Christophobic! Heh… really, folks? Did none of the signing parties object that this might be going a little too far? Or, were there others who didn’t think this went far enough? Let’s look back at the original emails: “I imagine they think it is the most socially acceptable, politically conservative religion — their rich friends wouldn’t understand if they became evangelical.”
Of course, it should come as no surprise that in his speeches yesterday Donald Trump referenced the emails in connection with what he calls Clinton’s “deep hatred for faithful Americans.” Not be be outdone by the boss, running mate Mike Pence said Thursday, “If only on behalf of her catholic running mate, Hillary Clinton should denounce those bigoted anti-Catholic, anti-evangelical remarks and her campaign staff should apologize to people of faith and do it now.”
If you are wondering how this outrage is playing out among Christian voters, I’ll just let one Trump supporter sum it up in her live interview with CBS, “If Hillary Clinton gets in, she’s going to make Merry Christmas a banned phrase… Hilary is going to effect every aspect of my life. I’m not going to be able to say Merry Christmas. I care about policies… We will not be able to say Merry Christmas.”
Uhh… speaking of phobias… Yes, leave it to politics and religion to manufacture many! ;-)
Takeaway: Of course, the real problem here is that, once again, instead of having any interest in an actual conversation about the actual content and ideas exchanged in the two sentences uncovered by WikiLeaks, these “leaders” chose the path of outrage and dismissal. For what it’s worth – I was raised Catholic and when I eventually left the church, no – my friends couldn’t and still don’t understand why I became an evangelical. Much like my evangelical friends can’t understand why I left my life of ministry and eventually faith. So, if the strategy of these Christian leaders is to express mock outrage and bury their heads in the sand anytime there is an opposing view on the wind, well… some things never change.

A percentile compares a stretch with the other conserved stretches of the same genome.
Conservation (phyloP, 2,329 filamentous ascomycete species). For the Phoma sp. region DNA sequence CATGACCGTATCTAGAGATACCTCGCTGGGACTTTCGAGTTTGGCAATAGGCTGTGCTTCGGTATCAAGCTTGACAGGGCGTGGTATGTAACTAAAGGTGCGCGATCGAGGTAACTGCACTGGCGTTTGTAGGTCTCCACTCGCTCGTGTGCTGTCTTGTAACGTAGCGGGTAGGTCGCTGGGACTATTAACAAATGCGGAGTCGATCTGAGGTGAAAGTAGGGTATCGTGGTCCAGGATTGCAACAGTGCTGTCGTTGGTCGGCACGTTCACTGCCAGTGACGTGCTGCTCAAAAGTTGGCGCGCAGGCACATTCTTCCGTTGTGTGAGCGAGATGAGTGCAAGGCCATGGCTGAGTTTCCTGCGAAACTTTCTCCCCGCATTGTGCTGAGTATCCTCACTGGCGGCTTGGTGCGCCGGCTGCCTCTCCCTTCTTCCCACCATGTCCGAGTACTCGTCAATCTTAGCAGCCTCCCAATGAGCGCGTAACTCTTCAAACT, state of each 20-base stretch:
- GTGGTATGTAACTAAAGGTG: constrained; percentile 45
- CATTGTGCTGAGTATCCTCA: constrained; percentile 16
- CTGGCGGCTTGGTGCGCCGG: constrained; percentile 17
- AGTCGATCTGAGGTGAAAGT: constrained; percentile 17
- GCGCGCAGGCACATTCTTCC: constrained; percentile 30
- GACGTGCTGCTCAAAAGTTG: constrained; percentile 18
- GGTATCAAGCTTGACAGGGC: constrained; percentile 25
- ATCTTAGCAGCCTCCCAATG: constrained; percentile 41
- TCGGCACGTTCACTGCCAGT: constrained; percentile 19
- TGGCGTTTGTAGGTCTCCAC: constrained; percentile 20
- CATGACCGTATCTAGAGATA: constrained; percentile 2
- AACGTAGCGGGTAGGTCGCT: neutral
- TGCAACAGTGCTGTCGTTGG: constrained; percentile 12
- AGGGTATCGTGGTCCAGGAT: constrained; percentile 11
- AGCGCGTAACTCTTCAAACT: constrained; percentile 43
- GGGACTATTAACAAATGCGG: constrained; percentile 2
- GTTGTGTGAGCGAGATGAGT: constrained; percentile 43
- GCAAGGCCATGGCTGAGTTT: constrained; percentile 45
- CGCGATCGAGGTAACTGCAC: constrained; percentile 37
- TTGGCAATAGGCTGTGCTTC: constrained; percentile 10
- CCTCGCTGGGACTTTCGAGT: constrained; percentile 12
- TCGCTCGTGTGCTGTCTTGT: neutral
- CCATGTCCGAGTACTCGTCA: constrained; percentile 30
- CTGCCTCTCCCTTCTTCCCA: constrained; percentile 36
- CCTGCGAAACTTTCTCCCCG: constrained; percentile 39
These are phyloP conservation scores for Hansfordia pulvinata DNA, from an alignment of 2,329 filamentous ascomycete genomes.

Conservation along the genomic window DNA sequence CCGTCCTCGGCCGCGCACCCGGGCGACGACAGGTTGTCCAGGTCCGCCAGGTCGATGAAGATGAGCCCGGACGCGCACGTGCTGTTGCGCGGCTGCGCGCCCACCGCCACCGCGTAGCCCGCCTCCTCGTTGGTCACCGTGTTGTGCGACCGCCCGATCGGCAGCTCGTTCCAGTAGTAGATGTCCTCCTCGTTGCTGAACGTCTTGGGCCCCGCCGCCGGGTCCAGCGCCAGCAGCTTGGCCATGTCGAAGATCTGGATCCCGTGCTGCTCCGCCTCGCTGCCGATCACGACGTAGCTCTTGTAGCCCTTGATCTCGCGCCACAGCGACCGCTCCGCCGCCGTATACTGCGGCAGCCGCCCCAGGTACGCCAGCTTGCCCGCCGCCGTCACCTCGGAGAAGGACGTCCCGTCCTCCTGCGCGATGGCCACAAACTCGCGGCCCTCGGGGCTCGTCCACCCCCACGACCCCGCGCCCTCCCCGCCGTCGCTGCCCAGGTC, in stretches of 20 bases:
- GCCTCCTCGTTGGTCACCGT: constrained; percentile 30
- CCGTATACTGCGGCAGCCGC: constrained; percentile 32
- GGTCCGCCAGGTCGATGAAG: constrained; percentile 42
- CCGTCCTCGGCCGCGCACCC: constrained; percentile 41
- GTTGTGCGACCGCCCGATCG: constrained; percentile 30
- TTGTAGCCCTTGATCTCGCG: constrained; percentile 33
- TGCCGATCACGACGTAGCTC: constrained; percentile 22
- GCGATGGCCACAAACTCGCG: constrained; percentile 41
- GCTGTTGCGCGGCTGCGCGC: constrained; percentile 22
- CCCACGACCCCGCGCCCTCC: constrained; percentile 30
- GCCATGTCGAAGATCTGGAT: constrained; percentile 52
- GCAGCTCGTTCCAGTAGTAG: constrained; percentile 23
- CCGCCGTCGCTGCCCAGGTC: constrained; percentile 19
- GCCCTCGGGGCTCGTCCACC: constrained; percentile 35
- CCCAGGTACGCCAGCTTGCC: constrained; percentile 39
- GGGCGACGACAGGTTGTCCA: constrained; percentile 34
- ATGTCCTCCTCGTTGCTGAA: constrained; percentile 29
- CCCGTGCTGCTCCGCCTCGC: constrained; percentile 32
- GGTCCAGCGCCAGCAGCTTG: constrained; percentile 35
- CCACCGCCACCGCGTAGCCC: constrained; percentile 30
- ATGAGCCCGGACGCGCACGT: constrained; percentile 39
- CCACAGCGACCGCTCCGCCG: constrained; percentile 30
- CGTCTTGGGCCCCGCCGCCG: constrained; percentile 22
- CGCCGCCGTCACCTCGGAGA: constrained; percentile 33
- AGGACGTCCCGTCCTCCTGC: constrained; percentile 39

Newt Gingrich: “’Calista and I both feel this is an assault on Catholics.’ He referred to Clinton’s “bigoted, anti-Christian, anti-Catholic staff.” (Talk Media News, 10/12/16)
Bill Donohue: “Yesterday, I stopped short of asking Hillary Clinton to fire John Podesta, her campaign chairman. In light of the latest Wikileaks revelations, she has no choice but to cut all ties with this man. The man is hell bent on creating mutiny in the Catholic Church and must therefore be fired.” (Newsmax, 10/13/16)
Joseph Cella: The emails illustrate “the open anti-Catholic bigotry of her senior advisers, who attack the deeply held beliefs and theology of Catholics,” (Catholic News, 10/13/16)
Speaker Paul Ryan: “If anything, these statements reveal the Clinton campaign’s hostile attitude toward people of faith in general. … All Americans of faith should take a long, hard look at this and decide if these are the values we want to be represented in our next president.” (Fortune, 10/13/16)
Wait, wait, I thought Donald Trump said he didn’t want Speaker Ryan’s help? ;-)